It is therefore possible with the communication circuitry used with the present invention that emergency lighting units and exit signs throughout an entire building may be selectively interrogated and tested by a remote host computer, thereby greatly alleviating the maintenance required for such lighting units and exit sign units while insuring that they remain in an operational state.

It is therefore seen that the emergency lighting supervisory circuit according to the present invention achieves a new level of sophistication in the emergency lighting art by performing automatic self-testing under full-load conditions of critical system parameters as well as continuous monitoring of other parameters that are indicative of the overall status of the emergency lighting supervisory system. In addition to performing automatic self-test and continual monitoring of critical system parameters, the present invention is also able, under command from an external host, to initiate tests and to report status from those tests as well as from its continuously monitored parameters. The emergency lighting supervisory system further annunciates such information on a display panel so as to provide a visual and audible indication of its status, the audible indication occurring when an alarm condition exists.

The emergency lighting supervisory circuit also includes automatic battery disconnect when a low-voltage battery condition is sensed. In addition, through periodic self-testing, battery capacity is maintained at optimal levels.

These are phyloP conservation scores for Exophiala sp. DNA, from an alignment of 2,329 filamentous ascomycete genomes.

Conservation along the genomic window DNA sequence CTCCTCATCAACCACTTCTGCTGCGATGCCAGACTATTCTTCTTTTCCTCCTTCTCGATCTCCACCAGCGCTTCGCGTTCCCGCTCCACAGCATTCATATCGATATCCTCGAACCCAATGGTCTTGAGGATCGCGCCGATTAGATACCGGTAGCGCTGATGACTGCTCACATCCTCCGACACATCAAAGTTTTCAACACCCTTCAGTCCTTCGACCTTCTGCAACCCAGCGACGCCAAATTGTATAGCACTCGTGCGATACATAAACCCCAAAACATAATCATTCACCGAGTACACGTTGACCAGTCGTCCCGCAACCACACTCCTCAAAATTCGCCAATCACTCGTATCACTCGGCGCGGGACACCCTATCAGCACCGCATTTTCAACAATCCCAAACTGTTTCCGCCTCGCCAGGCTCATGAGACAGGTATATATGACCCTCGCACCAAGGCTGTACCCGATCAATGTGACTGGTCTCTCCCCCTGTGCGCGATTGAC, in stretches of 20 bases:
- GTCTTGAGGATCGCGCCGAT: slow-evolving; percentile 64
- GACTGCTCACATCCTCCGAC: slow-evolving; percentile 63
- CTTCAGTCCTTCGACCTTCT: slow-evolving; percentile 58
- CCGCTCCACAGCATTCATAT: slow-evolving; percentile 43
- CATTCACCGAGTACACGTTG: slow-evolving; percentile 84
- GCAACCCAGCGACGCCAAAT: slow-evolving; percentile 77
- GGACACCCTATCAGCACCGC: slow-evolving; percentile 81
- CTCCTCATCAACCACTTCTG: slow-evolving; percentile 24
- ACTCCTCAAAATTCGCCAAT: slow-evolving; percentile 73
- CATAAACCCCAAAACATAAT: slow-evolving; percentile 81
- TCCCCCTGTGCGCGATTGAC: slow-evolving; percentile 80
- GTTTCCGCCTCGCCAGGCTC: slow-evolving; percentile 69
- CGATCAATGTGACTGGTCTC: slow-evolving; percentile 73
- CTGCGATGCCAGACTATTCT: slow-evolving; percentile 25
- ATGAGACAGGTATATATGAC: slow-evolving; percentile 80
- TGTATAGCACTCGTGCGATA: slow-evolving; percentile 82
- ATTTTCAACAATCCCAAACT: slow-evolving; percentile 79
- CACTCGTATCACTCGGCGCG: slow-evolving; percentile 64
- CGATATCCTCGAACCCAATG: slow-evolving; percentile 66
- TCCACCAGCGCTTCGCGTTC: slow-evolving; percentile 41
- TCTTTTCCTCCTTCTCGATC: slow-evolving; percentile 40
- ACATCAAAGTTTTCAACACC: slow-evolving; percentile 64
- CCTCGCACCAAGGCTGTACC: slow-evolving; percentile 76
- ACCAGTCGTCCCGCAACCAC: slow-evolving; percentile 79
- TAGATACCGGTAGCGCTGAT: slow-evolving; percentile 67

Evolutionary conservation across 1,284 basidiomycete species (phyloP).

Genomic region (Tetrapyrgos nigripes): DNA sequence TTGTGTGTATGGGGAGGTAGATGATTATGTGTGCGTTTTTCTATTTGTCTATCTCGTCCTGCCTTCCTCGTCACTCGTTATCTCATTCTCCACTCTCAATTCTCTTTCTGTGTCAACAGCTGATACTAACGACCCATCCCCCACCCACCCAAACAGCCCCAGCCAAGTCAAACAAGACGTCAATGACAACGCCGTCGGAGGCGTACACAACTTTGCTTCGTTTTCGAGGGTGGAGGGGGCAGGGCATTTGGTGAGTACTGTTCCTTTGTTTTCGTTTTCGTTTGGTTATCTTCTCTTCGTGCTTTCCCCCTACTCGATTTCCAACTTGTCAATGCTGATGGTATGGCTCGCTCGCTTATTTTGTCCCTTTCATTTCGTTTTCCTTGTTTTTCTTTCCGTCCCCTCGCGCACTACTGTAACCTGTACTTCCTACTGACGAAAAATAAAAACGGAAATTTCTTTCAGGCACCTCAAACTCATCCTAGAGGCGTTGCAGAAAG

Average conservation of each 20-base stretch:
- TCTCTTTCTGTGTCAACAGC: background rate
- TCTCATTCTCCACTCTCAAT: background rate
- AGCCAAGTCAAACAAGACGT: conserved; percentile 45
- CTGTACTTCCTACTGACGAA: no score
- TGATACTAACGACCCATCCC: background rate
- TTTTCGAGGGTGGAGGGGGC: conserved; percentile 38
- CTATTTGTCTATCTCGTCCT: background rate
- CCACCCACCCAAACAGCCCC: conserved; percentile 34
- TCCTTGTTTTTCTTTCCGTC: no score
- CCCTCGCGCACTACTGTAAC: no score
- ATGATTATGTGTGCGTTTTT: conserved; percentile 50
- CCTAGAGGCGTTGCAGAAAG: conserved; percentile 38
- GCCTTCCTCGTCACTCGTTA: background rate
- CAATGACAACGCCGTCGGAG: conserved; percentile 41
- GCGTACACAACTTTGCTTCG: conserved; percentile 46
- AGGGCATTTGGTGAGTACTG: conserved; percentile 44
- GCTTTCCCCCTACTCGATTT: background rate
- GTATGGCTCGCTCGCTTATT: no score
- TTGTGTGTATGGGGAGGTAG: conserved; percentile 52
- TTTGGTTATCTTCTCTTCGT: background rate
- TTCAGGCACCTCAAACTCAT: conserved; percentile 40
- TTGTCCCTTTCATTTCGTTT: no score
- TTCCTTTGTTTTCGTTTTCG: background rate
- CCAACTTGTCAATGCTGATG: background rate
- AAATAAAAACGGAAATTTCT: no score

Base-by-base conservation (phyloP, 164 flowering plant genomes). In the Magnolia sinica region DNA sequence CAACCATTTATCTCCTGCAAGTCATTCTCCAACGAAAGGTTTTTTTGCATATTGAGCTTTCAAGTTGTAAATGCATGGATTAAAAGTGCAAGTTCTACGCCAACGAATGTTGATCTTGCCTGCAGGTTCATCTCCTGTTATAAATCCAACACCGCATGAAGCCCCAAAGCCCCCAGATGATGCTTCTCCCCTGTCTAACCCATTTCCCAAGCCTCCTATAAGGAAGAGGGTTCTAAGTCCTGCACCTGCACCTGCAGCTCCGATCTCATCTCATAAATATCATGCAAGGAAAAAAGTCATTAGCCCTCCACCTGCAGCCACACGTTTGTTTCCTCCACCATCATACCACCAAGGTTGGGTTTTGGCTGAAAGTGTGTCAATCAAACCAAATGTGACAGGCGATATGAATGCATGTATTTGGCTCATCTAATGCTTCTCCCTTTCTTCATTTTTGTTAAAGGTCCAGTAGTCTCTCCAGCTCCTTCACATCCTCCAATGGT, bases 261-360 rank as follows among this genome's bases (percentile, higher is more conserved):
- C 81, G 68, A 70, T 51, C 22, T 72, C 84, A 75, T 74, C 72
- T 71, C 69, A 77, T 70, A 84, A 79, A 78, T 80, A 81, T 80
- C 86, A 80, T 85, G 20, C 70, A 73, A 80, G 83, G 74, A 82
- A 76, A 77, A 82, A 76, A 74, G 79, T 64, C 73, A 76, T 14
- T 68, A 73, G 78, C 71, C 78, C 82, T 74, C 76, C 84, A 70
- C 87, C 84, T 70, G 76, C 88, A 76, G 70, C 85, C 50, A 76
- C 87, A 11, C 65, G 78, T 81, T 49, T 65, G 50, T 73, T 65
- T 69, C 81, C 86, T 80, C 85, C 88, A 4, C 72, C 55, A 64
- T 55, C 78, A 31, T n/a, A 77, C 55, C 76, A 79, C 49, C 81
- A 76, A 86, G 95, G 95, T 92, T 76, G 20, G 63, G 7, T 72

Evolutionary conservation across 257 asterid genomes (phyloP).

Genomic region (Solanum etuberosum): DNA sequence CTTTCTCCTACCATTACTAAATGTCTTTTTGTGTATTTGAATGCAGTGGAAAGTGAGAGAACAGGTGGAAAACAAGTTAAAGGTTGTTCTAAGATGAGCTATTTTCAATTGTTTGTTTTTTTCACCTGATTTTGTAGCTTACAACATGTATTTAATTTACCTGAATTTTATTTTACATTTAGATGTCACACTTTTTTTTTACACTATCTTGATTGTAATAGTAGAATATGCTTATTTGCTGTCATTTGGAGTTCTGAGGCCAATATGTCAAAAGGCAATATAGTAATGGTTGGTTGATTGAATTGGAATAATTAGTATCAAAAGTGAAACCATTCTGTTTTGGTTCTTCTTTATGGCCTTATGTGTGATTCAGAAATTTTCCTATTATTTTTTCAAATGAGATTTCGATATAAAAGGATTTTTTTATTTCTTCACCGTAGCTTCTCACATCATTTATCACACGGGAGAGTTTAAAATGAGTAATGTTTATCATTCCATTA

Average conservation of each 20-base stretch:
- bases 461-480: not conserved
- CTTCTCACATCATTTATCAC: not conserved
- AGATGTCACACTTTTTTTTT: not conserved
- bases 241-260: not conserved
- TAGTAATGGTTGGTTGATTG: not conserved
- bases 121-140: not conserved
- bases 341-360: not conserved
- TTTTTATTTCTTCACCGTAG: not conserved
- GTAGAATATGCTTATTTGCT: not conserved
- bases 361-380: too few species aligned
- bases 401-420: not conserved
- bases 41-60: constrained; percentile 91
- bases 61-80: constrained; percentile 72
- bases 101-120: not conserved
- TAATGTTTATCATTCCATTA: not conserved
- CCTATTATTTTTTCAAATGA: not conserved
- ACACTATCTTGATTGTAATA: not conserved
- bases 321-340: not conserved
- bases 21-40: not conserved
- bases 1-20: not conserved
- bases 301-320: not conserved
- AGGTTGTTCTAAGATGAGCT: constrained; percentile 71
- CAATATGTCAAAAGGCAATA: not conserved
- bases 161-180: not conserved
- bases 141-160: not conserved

It is therefore seen that the objects set forth above, and those made apparent from the preceding description, are efficiently attained, and since certain changes may be made in the above system without departing from the scope of the invention, it is intended that all matter contained in the above description or shown in the accompanying drawings shall be interpreted as illustrative and not in a limiting sense.

It is also to be understood that the following claims are intended to cover all of the generic and specific features of the invention described, and all statements of the scope of the invention which, as a matter of language, might be said to fall therebetween.

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Classifications
U.S. Classification340/333, 320/134, 320/DIG.21, 340/516, 340/636.2, 340/636.15
International ClassificationG08B5/36, H02J9/06
Cooperative ClassificationY10S320/21, H05B41/2853, G08B7/062, H02J9/065
European ClassificationG08B7/06E, H05B41/285C2, H02J9/06C2